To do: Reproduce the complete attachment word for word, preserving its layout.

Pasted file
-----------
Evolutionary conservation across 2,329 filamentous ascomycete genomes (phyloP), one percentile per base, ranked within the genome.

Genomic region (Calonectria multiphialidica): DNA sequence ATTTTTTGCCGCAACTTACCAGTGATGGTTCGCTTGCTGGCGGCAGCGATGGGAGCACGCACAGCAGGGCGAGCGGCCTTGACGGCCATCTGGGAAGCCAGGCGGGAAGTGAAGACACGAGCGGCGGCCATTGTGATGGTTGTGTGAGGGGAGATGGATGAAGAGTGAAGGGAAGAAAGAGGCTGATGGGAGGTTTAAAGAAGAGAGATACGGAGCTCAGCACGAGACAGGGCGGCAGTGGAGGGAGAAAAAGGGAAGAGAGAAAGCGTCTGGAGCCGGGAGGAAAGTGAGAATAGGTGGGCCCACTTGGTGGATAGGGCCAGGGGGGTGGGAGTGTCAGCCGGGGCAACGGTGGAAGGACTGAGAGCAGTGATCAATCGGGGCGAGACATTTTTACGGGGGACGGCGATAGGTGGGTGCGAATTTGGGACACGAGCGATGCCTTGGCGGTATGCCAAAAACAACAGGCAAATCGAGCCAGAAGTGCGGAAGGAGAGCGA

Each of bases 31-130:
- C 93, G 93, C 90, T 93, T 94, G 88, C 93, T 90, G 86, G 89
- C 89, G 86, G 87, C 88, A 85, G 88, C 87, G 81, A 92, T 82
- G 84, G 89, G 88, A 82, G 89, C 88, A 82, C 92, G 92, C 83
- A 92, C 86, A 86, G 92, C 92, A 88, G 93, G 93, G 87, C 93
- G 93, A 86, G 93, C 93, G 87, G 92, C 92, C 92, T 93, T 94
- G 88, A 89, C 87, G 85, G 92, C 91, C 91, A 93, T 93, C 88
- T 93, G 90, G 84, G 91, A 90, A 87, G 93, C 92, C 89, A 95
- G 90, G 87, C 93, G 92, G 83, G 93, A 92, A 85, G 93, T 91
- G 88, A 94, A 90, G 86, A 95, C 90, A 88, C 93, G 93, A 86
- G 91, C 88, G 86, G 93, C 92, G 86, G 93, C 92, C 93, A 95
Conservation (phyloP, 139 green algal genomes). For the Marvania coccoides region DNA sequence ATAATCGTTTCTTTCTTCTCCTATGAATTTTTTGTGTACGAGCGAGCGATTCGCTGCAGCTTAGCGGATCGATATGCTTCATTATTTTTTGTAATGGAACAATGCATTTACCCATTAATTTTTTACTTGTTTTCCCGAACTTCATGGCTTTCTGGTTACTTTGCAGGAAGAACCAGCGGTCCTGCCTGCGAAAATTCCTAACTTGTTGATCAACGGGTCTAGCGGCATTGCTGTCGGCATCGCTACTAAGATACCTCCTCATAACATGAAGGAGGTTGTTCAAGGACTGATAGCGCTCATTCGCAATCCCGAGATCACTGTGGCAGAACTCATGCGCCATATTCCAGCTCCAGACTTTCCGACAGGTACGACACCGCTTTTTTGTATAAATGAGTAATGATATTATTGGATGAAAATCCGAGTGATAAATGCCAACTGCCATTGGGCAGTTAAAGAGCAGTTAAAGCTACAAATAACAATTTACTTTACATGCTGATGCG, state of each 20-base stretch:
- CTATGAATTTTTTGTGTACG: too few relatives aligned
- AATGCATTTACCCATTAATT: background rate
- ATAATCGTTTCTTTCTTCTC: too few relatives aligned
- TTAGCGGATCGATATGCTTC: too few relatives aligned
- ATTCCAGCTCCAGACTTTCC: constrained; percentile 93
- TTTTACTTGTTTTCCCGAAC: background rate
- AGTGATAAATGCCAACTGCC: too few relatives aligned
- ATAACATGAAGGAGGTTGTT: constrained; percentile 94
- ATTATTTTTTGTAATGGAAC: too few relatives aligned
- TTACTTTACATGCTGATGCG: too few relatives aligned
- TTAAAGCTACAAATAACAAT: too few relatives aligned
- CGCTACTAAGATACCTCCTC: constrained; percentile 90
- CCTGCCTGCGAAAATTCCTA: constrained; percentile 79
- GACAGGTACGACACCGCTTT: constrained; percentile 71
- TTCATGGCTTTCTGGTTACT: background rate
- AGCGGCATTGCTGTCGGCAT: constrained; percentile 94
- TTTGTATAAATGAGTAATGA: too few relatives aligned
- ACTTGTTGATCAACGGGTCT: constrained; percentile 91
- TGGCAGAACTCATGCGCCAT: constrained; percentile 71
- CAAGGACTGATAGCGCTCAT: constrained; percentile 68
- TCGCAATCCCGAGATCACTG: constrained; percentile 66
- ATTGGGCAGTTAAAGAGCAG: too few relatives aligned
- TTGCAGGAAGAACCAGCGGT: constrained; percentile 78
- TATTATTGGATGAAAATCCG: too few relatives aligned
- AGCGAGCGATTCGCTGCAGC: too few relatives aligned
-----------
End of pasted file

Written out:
Evolutionary conservation across 2,329 filamentous ascomycete genomes (phyloP), one percentile per base, ranked within the genome.

Genomic region (Calonectria multiphialidica): DNA sequence ATTTTTTGCCGCAACTTACCAGTGATGGTTCGCTTGCTGGCGGCAGCGATGGGAGCACGCACAGCAGGGCGAGCGGCCTTGACGGCCATCTGGGAAGCCAGGCGGGAAGTGAAGACACGAGCGGCGGCCATTGTGATGGTTGTGTGAGGGGAGATGGATGAAGAGTGAAGGGAAGAAAGAGGCTGATGGGAGGTTTAAAGAAGAGAGATACGGAGCTCAGCACGAGACAGGGCGGCAGTGGAGGGAGAAAAAGGGAAGAGAGAAAGCGTCTGGAGCCGGGAGGAAAGTGAGAATAGGTGGGCCCACTTGGTGGATAGGGCCAGGGGGGTGGGAGTGTCAGCCGGGGCAACGGTGGAAGGACTGAGAGCAGTGATCAATCGGGGCGAGACATTTTTACGGGGGACGGCGATAGGTGGGTGCGAATTTGGGACACGAGCGATGCCTTGGCGGTATGCCAAAAACAACAGGCAAATCGAGCCAGAAGTGCGGAAGGAGAGCGA

Each of bases 31-130:
- C 93, G 93, C 90, T 93, T 94, G 88, C 93, T 90, G 86, G 89
- C 89, G 86, G 87, C 88, A 85, G 88, C 87, G 81, A 92, T 82
- G 84, G 89, G 88, A 82, G 89, C 88, A 82, C 92, G 92, C 83
- A 92, C 86, A 86, G 92, C 92, A 88, G 93, G 93, G 87, C 93
- G 93, A 86, G 93, C 93, G 87, G 92, C 92, C 92, T 93, T 94
- G 88, A 89, C 87, G 85, G 92, C 91, C 91, A 93, T 93, C 88
- T 93, G 90, G 84, G 91, A 90, A 87, G 93, C 92, C 89, A 95
- G 90, G 87, C 93, G 92, G 83, G 93, A 92, A 85, G 93, T 91
- G 88, A 94, A 90, G 86, A 95, C 90, A 88, C 93, G 93, A 86
- G 91, C 88, G 86, G 93, C 92, G 86, G 93, C 92, C 93, A 95
Conservation (phyloP, 139 green algal genomes). For the Marvania coccoides region DNA sequence ATAATCGTTTCTTTCTTCTCCTATGAATTTTTTGTGTACGAGCGAGCGATTCGCTGCAGCTTAGCGGATCGATATGCTTCATTATTTTTTGTAATGGAACAATGCATTTACCCATTAATTTTTTACTTGTTTTCCCGAACTTCATGGCTTTCTGGTTACTTTGCAGGAAGAACCAGCGGTCCTGCCTGCGAAAATTCCTAACTTGTTGATCAACGGGTCTAGCGGCATTGCTGTCGGCATCGCTACTAAGATACCTCCTCATAACATGAAGGAGGTTGTTCAAGGACTGATAGCGCTCATTCGCAATCCCGAGATCACTGTGGCAGAACTCATGCGCCATATTCCAGCTCCAGACTTTCCGACAGGTACGACACCGCTTTTTTGTATAAATGAGTAATGATATTATTGGATGAAAATCCGAGTGATAAATGCCAACTGCCATTGGGCAGTTAAAGAGCAGTTAAAGCTACAAATAACAATTTACTTTACATGCTGATGCG, state of each 20-base stretch:
- CTATGAATTTTTTGTGTACG: too few relatives aligned
- AATGCATTTACCCATTAATT: background rate
- ATAATCGTTTCTTTCTTCTC: too few relatives aligned
- TTAGCGGATCGATATGCTTC: too few relatives aligned
- ATTCCAGCTCCAGACTTTCC: constrained; percentile 93
- TTTTACTTGTTTTCCCGAAC: background rate
- AGTGATAAATGCCAACTGCC: too few relatives aligned
- ATAACATGAAGGAGGTTGTT: constrained; percentile 94
- ATTATTTTTTGTAATGGAAC: too few relatives aligned
- TTACTTTACATGCTGATGCG: too few relatives aligned
- TTAAAGCTACAAATAACAAT: too few relatives aligned
- CGCTACTAAGATACCTCCTC: constrained; percentile 90
- CCTGCCTGCGAAAATTCCTA: constrained; percentile 79
- GACAGGTACGACACCGCTTT: constrained; percentile 71
- TTCATGGCTTTCTGGTTACT: background rate
- AGCGGCATTGCTGTCGGCAT: constrained; percentile 94
- TTTGTATAAATGAGTAATGA: too few relatives aligned
- ACTTGTTGATCAACGGGTCT: constrained; percentile 91
- TGGCAGAACTCATGCGCCAT: constrained; percentile 71
- CAAGGACTGATAGCGCTCAT: constrained; percentile 68
- TCGCAATCCCGAGATCACTG: constrained; percentile 66
- ATTGGGCAGTTAAAGAGCAG: too few relatives aligned
- TTGCAGGAAGAACCAGCGGT: constrained; percentile 78
- TATTATTGGATGAAAATCCG: too few relatives aligned
- AGCGAGCGATTCGCTGCAGC: too few relatives aligned